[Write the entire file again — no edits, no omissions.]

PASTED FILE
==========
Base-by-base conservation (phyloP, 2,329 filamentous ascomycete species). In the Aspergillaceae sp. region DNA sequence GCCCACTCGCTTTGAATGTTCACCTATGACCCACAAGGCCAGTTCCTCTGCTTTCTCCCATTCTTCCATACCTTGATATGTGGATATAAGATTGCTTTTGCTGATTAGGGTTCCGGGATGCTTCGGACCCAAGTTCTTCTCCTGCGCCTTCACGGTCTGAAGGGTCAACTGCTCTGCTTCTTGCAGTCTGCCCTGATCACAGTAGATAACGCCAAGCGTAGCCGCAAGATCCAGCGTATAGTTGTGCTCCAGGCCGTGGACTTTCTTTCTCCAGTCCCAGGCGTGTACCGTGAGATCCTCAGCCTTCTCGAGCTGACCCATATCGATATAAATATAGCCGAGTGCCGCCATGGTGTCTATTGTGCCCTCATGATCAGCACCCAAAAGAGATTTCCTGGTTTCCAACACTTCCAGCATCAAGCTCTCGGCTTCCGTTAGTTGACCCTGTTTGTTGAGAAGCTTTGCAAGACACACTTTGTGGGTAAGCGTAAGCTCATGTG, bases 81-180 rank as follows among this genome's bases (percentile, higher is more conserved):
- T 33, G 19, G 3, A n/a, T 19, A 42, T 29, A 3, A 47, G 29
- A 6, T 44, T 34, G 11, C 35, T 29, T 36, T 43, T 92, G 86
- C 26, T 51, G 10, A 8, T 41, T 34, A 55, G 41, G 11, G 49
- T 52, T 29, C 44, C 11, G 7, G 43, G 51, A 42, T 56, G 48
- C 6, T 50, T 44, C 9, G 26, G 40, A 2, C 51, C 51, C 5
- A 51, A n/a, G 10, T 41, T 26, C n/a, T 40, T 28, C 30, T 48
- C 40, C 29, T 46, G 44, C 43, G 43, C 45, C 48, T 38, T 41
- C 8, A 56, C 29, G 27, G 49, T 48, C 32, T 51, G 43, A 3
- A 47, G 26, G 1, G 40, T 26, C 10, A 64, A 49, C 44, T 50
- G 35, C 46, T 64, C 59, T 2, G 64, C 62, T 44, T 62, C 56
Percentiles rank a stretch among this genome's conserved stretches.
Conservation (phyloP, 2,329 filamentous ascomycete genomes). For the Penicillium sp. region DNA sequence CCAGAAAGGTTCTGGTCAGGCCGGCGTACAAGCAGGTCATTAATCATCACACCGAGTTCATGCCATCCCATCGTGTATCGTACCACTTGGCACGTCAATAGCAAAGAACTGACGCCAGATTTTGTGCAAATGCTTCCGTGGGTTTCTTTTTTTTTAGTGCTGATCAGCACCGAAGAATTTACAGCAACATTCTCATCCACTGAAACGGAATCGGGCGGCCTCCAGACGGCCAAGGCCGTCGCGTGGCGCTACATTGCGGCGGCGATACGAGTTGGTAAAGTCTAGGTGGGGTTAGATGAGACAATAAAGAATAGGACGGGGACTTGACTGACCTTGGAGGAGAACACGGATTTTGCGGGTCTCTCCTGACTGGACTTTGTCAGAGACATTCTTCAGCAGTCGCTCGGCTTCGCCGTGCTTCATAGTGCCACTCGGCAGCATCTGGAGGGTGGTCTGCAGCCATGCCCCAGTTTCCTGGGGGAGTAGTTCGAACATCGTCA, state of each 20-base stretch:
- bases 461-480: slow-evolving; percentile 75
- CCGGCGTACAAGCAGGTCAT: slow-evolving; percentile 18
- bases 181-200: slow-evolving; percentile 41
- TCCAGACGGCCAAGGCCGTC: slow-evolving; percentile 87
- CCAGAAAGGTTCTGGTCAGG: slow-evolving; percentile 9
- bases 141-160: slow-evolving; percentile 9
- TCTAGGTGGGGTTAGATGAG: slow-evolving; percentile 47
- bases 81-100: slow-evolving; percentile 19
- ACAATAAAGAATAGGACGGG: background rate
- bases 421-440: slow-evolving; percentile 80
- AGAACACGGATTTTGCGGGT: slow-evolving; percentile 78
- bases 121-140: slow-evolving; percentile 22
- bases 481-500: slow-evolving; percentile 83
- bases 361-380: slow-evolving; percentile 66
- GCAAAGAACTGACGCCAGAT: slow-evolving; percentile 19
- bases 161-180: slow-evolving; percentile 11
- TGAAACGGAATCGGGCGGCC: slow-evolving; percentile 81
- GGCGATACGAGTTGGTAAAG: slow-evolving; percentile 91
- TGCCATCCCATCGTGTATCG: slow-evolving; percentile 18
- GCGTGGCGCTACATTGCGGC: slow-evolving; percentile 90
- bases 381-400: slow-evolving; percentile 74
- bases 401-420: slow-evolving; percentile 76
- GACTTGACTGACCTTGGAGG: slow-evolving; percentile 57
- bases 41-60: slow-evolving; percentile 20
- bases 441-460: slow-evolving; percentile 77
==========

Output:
Base-by-base conservation (phyloP, 2,329 filamentous ascomycete species). In the Aspergillaceae sp. region DNA sequence GCCCACTCGCTTTGAATGTTCACCTATGACCCACAAGGCCAGTTCCTCTGCTTTCTCCCATTCTTCCATACCTTGATATGTGGATATAAGATTGCTTTTGCTGATTAGGGTTCCGGGATGCTTCGGACCCAAGTTCTTCTCCTGCGCCTTCACGGTCTGAAGGGTCAACTGCTCTGCTTCTTGCAGTCTGCCCTGATCACAGTAGATAACGCCAAGCGTAGCCGCAAGATCCAGCGTATAGTTGTGCTCCAGGCCGTGGACTTTCTTTCTCCAGTCCCAGGCGTGTACCGTGAGATCCTCAGCCTTCTCGAGCTGACCCATATCGATATAAATATAGCCGAGTGCCGCCATGGTGTCTATTGTGCCCTCATGATCAGCACCCAAAAGAGATTTCCTGGTTTCCAACACTTCCAGCATCAAGCTCTCGGCTTCCGTTAGTTGACCCTGTTTGTTGAGAAGCTTTGCAAGACACACTTTGTGGGTAAGCGTAAGCTCATGTG, bases 81-180 rank as follows among this genome's bases (percentile, higher is more conserved):
- T 33, G 19, G 3, A n/a, T 19, A 42, T 29, A 3, A 47, G 29
- A 6, T 44, T 34, G 11, C 35, T 29, T 36, T 43, T 92, G 86
- C 26, T 51, G 10, A 8, T 41, T 34, A 55, G 41, G 11, G 49
- T 52, T 29, C 44, C 11, G 7, G 43, G 51, A 42, T 56, G 48
- C 6, T 50, T 44, C 9, G 26, G 40, A 2, C 51, C 51, C 5
- A 51, A n/a, G 10, T 41, T 26, C n/a, T 40, T 28, C 30, T 48
- C 40, C 29, T 46, G 44, C 43, G 43, C 45, C 48, T 38, T 41
- C 8, A 56, C 29, G 27, G 49, T 48, C 32, T 51, G 43, A 3
- A 47, G 26, G 1, G 40, T 26, C 10, A 64, A 49, C 44, T 50
- G 35, C 46, T 64, C 59, T 2, G 64, C 62, T 44, T 62, C 56
Percentiles rank a stretch among this genome's conserved stretches.
Conservation (phyloP, 2,329 filamentous ascomycete genomes). For the Penicillium sp. region DNA sequence CCAGAAAGGTTCTGGTCAGGCCGGCGTACAAGCAGGTCATTAATCATCACACCGAGTTCATGCCATCCCATCGTGTATCGTACCACTTGGCACGTCAATAGCAAAGAACTGACGCCAGATTTTGTGCAAATGCTTCCGTGGGTTTCTTTTTTTTTAGTGCTGATCAGCACCGAAGAATTTACAGCAACATTCTCATCCACTGAAACGGAATCGGGCGGCCTCCAGACGGCCAAGGCCGTCGCGTGGCGCTACATTGCGGCGGCGATACGAGTTGGTAAAGTCTAGGTGGGGTTAGATGAGACAATAAAGAATAGGACGGGGACTTGACTGACCTTGGAGGAGAACACGGATTTTGCGGGTCTCTCCTGACTGGACTTTGTCAGAGACATTCTTCAGCAGTCGCTCGGCTTCGCCGTGCTTCATAGTGCCACTCGGCAGCATCTGGAGGGTGGTCTGCAGCCATGCCCCAGTTTCCTGGGGGAGTAGTTCGAACATCGTCA, state of each 20-base stretch:
- bases 461-480: slow-evolving; percentile 75
- CCGGCGTACAAGCAGGTCAT: slow-evolving; percentile 18
- bases 181-200: slow-evolving; percentile 41
- TCCAGACGGCCAAGGCCGTC: slow-evolving; percentile 87
- CCAGAAAGGTTCTGGTCAGG: slow-evolving; percentile 9
- bases 141-160: slow-evolving; percentile 9
- TCTAGGTGGGGTTAGATGAG: slow-evolving; percentile 47
- bases 81-100: slow-evolving; percentile 19
- ACAATAAAGAATAGGACGGG: background rate
- bases 421-440: slow-evolving; percentile 80
- AGAACACGGATTTTGCGGGT: slow-evolving; percentile 78
- bases 121-140: slow-evolving; percentile 22
- bases 481-500: slow-evolving; percentile 83
- bases 361-380: slow-evolving; percentile 66
- GCAAAGAACTGACGCCAGAT: slow-evolving; percentile 19
- bases 161-180: slow-evolving; percentile 11
- TGAAACGGAATCGGGCGGCC: slow-evolving; percentile 81
- GGCGATACGAGTTGGTAAAG: slow-evolving; percentile 91
- TGCCATCCCATCGTGTATCG: slow-evolving; percentile 18
- GCGTGGCGCTACATTGCGGC: slow-evolving; percentile 90
- bases 381-400: slow-evolving; percentile 74
- bases 401-420: slow-evolving; percentile 76
- GACTTGACTGACCTTGGAGG: slow-evolving; percentile 57
- bases 41-60: slow-evolving; percentile 20
- bases 441-460: slow-evolving; percentile 77